Conductor Robert Trevino’s new album release on Ondine – after a successful debut with a complete Beethoven symphony cycle – features six orchestral pieces by Maurice Ravel (1875–1937), one of the most famous Basque composers, played by the Basque National Orchestra. Born in a small town in France very close to the Spanish border, Ravel spent most of his life in Paris. However, he was extremely proud of his Basque background having absorbed himself to the culture already as a child, and many elements of Basque music can be found in his compositions. In this historic release, we can finally hear Ravel’s orchestral music being interpreted by Basque musicians in the form of the Basque National Orchestra. These performances on some of the most fantastic orchestral scores of the 20th Century also shed light to the Basque influences in Ravel’s music.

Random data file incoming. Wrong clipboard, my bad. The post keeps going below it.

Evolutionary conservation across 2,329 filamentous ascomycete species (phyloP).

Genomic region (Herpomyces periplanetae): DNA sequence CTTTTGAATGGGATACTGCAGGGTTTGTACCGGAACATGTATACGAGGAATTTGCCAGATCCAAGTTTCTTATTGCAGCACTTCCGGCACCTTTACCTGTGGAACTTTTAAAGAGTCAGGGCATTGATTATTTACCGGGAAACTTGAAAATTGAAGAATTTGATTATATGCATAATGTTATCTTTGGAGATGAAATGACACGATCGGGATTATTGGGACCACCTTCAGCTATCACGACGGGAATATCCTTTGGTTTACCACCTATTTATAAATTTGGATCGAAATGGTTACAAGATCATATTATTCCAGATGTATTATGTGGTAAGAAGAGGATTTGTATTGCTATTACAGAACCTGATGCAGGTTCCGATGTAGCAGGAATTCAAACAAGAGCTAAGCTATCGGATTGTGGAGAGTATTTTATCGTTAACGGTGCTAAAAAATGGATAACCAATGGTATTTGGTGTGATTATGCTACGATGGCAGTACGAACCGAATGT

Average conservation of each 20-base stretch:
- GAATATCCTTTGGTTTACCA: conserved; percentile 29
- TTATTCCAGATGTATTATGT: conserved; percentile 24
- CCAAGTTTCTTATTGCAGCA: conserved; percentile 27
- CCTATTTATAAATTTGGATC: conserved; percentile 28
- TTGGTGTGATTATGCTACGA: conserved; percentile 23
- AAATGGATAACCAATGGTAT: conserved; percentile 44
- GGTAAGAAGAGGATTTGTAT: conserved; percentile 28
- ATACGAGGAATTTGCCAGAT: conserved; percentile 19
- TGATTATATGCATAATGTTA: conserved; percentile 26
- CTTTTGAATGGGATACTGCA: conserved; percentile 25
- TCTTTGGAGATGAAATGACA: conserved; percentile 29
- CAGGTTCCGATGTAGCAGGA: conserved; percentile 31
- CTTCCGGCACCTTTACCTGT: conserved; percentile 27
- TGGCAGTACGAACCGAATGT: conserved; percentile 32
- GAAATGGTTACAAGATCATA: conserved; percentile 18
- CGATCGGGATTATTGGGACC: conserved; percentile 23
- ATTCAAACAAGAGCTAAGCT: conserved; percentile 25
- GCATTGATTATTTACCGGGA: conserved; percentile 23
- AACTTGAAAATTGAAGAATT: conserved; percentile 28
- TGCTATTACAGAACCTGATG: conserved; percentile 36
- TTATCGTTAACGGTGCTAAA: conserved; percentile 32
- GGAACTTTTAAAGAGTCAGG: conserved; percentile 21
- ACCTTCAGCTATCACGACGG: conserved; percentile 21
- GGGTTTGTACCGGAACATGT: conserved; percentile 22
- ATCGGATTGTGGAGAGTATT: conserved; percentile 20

The Basque National Orchestra sounds marvelous under Trevino’s baton, and Trevino draws from them wonderfully idiomatic performances. Particularly in La Valse the orchestra and its conductor mine the danceable quality of the music — precisely what Ravel conceived it to be: a ballet celebrating the waltz as a celebration of life. Interestingly, Trevino gives the melancholy Pavane pour une infante défunte a reasonably moderate tempo, rather than that of a funeral dirge. Elsewhere in the CD the orchestra delivers fiery renditions of Alborada del Gracioso and Rapsodie espagnole both quintessentially Iberian works, rather than French music trying to be Spanish.
– Rafael's Music Notes (Rafael de Acha)